The analysis, however, flags major areas of uncertainty. Will all of these commitments be fully implemented? If not, this estimate could be overly optimistic. What about the unquantifiable commitments left out of the analysis, or climate action that might not be reported — could these efforts reduce emissions even further? The report relies on several years of careful data collection, cleaning, and compiling — a difficult and resource-intensive effort to replicate. Given the imperative to act quickly on climate change, more nimble accounting is necessary.

Blockchain could be poised to provide this solution. Blockchain refers to a shared, immutable digital ledger that makes, records, and verifies transactions or agreements — a transparent database, where all participants can see what’s been entered into it or changed. While often discussed in the context of bitcoin or cryptocurrency, its potential applications range widely, spanning supply chain verification to digital voting. It could also help overcome some of the challenges involved in accounting for and tracking the decentralized climate pledges put forward by cities, regions, businesses, investors, and civil society groups.

We — as part of the Blockchain for Climate Action Tracking (B-CAT) Collective, a group of academic researchers, blockchain experts, and entrepreneurs — are exploring the technology’s applications to carbon tracking and accounting, from the local to global scale. Blockchain’s application to climate action tracking includes its potential to:

  • Incentivize reporting, particularly from actors and sectors where data are especially scarce. Blockchain reporting could be connected to access funds, know-how or support, making the cost and effort of reporting easier to take on. Combining blockchain with the Internet of Things (IoT) — for instance, connecting a sensor on a smokestack or renewable energy system with a blockchain reporting system — could automate parts of the reporting process for specific kinds of interventions and sectors.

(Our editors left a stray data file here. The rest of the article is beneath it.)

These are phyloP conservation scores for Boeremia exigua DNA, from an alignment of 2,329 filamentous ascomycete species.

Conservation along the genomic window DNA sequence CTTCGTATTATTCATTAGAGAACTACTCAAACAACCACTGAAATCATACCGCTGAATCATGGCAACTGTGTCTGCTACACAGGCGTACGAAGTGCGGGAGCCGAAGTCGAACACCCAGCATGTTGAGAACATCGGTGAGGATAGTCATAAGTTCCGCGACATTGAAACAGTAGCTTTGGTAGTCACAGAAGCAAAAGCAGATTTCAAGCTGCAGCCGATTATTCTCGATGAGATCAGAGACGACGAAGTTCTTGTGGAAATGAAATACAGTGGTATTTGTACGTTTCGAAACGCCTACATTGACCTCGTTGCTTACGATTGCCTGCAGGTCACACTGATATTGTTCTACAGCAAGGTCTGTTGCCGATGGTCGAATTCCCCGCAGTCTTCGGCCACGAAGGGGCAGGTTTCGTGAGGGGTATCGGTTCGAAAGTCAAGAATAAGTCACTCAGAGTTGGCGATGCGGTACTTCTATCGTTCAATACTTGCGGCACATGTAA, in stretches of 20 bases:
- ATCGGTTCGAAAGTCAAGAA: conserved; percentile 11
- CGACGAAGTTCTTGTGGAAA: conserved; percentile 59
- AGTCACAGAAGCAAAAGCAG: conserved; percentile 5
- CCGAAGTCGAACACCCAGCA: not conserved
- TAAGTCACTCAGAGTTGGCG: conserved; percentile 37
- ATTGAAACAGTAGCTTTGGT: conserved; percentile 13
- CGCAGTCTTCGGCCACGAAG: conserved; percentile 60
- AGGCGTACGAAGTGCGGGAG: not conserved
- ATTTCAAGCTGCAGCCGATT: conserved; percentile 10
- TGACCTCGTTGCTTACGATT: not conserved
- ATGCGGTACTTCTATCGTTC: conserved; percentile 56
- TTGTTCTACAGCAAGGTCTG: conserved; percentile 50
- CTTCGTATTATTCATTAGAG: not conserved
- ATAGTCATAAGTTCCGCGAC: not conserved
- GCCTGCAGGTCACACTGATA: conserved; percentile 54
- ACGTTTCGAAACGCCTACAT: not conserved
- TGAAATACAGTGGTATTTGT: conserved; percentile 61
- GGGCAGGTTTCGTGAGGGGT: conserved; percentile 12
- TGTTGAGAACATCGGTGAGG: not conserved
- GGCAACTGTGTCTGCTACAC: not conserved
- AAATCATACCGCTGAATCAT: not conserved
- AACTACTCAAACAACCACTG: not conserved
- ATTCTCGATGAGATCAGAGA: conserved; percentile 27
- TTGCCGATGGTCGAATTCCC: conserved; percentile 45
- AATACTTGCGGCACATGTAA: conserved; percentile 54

• Enhance the credibility of climate action from local governments, the private sector, and civil society. National and intergovernmental actors have voiced concern that subnational and non-state climate actions risk “greenwashing” and lack accountability. Blockchain could clearly and transparently track their progress, giving governments the confidence to build on and scale up these efforts in their own goals.
  • Improve the accuracy of scientific assessments and stocktakes of global greenhouse gas trajectories. A distributed ledger system could synthesize the many different sources of climate action information into a single place, enabling researchers to draw from one shared, consistent source. The blockchain system could also include algorithms or incentivize blockchain participants to fill data gaps and reconcile competing sources of information, speeding the data cleaning process.

In short, a blockchain approach could revolutionize climate action tracking, filling a critical gap in our understanding of how voluntary climate commitments actions are implemented, and what they achieve. By lowering measurement and reporting burdens, it could also help to make this process more inclusive and sustainable.

To kickstart these efforts, the B-CAT Collective has hosted several design sprints, bringing different stakeholders together to imagine possibilities for using blockchains to innovate how climate actions are recorded and analyzed. A hackathon in Singapore later this week will continue this process. Later this spring, we will launch a global collaborative challenge, where teams across different locations will work together to develop different elements of a potential blockchain framework. Stay tuned to or get in touch to become involved or learn more about the outcomes.

Photo by Banter Snaps on Unsplash.